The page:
Geni Wren While much of the country is still feeling the effects of the drought, it’s still important to keep young heifers nutritionally sound in a cost-effective manner.
Jennifer Saueressig PhD, ruminant nutritionist at Overton Veterinary Services, Lexington, Neb., says replacement heifers should gain about 1.5 pounds per day to get them where they need to be. “Research has shown we can get them to a little less than the 55 percent of mature body weight to reach puberty and still be all right,” she says. “We have to think about the cost of production and how to cost-effectively get pounds of gain onto these heifers.”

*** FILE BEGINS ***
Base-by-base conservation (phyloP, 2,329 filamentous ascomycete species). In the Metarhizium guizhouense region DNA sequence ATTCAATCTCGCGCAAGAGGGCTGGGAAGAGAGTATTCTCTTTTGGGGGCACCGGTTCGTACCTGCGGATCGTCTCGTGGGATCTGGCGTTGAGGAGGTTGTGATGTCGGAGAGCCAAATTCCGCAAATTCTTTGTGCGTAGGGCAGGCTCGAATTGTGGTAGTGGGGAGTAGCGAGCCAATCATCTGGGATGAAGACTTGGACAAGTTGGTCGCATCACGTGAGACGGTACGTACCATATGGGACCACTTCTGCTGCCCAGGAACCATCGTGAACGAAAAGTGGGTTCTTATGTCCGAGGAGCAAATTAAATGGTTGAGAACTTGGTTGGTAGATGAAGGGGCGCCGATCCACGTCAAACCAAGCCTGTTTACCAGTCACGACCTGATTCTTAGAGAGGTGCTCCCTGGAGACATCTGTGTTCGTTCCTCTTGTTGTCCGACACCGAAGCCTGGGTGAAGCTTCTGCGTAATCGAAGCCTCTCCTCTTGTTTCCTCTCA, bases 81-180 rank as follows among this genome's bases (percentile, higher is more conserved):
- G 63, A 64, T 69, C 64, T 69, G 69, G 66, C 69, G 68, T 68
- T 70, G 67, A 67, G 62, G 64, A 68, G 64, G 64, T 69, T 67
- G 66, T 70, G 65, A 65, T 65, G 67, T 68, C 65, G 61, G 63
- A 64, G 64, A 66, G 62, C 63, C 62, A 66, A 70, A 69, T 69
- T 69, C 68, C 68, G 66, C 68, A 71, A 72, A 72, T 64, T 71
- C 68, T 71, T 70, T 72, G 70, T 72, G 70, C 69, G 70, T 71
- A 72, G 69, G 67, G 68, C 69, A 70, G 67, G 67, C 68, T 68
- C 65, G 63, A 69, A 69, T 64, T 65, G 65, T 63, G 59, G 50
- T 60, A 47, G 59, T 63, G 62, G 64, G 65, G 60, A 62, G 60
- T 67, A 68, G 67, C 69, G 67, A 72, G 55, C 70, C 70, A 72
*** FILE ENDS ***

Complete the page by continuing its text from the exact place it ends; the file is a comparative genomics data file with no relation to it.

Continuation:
Saueressig says if producers have extra corn stalks, they can turn heifers onto them and add some protein. “They are still growing and stalks don’t have enough protein,” she explains. “Supplementing can usually keep costs lower.”
She adds that producers can also look at using lower quality forages heifers need to be drylotted. “Lower quality forage mixed with a protein like distiller’s, which has come down again in price, can start to be included and is more cost-effective.”
In Saueressig’s area of central Nebraska, there are a lot of piles of corn silage, most from dryland corn. “It may not have the most energy but is probably a more cost-effective way to get some energy and meet fiber requirements, and it adds moisture to diet so they will consume it a little bit better.”